Public Enemy Meant Everything to a Generation of Angsty Teens
Preview an excerpt from writer and critic Juan Vidal’s new book 'Rap Dad: A Story of Family and the Subculture That Shaped a Generation.'
Photo by Christian Padron
On September 25, Juan Vidal releases his new book Rap Dad: A Story of Family and the Subculture That Shaped a Generation, via Simon & Schuster. The book is a Latino coming-of-age story about family, identity, representation, and aging, about a generation of kids who were raised on hip-hop and are now becoming parents. Dive into this exclusive excerpt, which details Vidal’s childhood admiration for Public Enemy—whose seminal album It Takes a Nation of Millions to Hold Us Back turns 30 this year—and the power that we ascribe to our heroes.
It wouldn’t be far-fetched to say that hip-hop helped raise me. My favorite albums nurtured and offered perspective during uncertain times. Music in general has that power, certainly, but not with the level of agency that rap does.
On “Keeping It Moving,” a cut from A Tribe Called Quest’s Beats, Rhymes and Life, Q-Tip posits that while valuable, hip-hop can’t tell you how to raise a child or treat a wife. And though his logic is not necessarily flawed—we have to be reasonable about what art can truly accomplish—it’s not to say rap lyrics can’t instruct, enlighten, and, in some cases, save. There have been people who, upon hearing a track at the perfect hour, found the strength to keep living. Although the culture’s elements should never be regarded as one’s sole means of education, artists have long served as sires and spiritual advisers. Rappers, many of whom were not much older than me and my friends, became the reverberations of father figures. They imparted hard-won lessons not at the dining room table but through cassette tapes and videos. The gems Phife Dawg dropped—juxtaposed with the poetic allure of Q-tip—gave Tribe a gleam; it confirmed everything I felt but didn’t have the words for. I was drawn to these and other characters. Their anger, their violence, even the ways in which they publicly processed their own fatherlessness. And I was open, word to Buckshot and Black Moon.
More than anything, I was looking for heroes; ones who could validate my experience and put me on game.
When I first heard Public Enemy—that day the clouds broke open—I knew their influence would be real and lasting. I’d needed a vehicle to help channel years of angst, and It Takes a Nation of Millions to Hold Us Back was choice.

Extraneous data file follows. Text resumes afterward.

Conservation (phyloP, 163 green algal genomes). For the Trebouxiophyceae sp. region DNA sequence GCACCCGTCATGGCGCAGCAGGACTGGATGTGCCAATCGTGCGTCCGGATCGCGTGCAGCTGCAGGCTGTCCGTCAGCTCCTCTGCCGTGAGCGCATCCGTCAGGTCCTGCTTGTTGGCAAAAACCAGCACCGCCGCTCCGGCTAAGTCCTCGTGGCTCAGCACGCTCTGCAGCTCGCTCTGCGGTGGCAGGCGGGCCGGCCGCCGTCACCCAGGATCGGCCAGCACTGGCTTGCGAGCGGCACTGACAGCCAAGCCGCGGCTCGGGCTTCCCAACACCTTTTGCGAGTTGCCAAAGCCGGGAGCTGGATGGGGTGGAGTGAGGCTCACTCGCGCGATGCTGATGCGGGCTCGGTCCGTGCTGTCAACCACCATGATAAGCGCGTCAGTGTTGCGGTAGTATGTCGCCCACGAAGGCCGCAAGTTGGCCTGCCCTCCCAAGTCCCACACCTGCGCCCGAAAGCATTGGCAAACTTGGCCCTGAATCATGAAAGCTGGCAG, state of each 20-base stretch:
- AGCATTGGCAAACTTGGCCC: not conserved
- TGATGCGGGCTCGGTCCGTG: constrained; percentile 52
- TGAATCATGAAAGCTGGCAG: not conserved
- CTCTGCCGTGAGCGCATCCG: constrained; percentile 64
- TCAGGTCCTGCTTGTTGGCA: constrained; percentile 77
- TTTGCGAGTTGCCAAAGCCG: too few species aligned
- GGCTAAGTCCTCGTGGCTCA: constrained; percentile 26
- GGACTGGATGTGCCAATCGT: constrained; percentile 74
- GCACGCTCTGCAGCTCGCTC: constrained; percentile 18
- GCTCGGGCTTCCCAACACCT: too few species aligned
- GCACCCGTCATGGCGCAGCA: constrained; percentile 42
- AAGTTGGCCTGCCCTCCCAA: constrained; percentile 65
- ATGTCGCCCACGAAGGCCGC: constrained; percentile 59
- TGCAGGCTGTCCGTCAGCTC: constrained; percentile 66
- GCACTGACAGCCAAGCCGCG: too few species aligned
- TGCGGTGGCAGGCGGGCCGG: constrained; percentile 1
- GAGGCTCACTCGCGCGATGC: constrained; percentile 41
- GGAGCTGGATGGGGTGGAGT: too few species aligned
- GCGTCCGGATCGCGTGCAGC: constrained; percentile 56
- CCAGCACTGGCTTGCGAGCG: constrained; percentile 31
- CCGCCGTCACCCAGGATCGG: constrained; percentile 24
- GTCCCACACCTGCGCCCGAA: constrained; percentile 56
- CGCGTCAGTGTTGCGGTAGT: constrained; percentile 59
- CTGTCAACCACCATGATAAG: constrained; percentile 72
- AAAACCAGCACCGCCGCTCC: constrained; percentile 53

We were in detention when I overheard Domingo talking about how he needed a fresh cut. “Can’t be busted for this jam, right?” he said to Tomás, to which I replied, “I got you, my man.” The plan was I’d take the bus to Domingo’s place and shape up his Gumby-style cut out back. Problem was, and I dared not say this to Domingo, I’d never done so much as a fade in my whole life. But I liked to volunteer myself for whatever randomness came my way—indeed, my audacity was remarkable. Domingo had the clippers and a few bucks to spare so reason was clearly on my side.
The first thing I noticed at Domingo’s was the pool table. I’d played a few times at Woody’s, the dive where my neighbor Joe used to take us, so I talked my smack. Watch, I warned Domingo with the certitude of a pro at billiards. Step and get waxed. He set up the 9-ball and whipped me bad. “Coño, you’re rusty as hell.” He made sandwiches and blasted tunes, bass coming off the walls like a concert. Then PE came on out of nowhere, and me: “Mingo, what the hell is this?”
“Here the drummer get wicked.”
My work on Domingo was decent, a low fade with a clean part down the front. “Tight work,” he said, and I nodded. Easy green, hand over fist. Of course, Ma had to leave work to pick me up, an inconvenience that cost me no more than a stern lecture on the ride home. I wish I could say that, while frustrated by my lack of consideration, she commended my drive and entrepreneurial spirit but I can’t recall. I didn’t hear a word she said the entire drive. My mind was lost in the business of Armageddon and captivated by the visceral power of “Terminator X to the Edge of Panic.”
My casual respect for Public Enemy soon turned to admiration. It was more than poetry, menacing drums, and turntablism. This was philosophy and sociology; it sounded like righteous indignation and protest. And I’ll be damned if it didn’t kiss my soul.
When they hooked up with Anthrax in 1991 to reimagine their head banger “Bring the Noise,” Public Enemy incited a rap-metal riot in the collective musical consciousness like never before. The song eclipsed the madness of the original and the abrasiveness of the Slayer-sampled “She Watch Channel Zero?!” It blurred the lines of genre and intent; it established the Prophets of Rage as purveyors of something that could endure.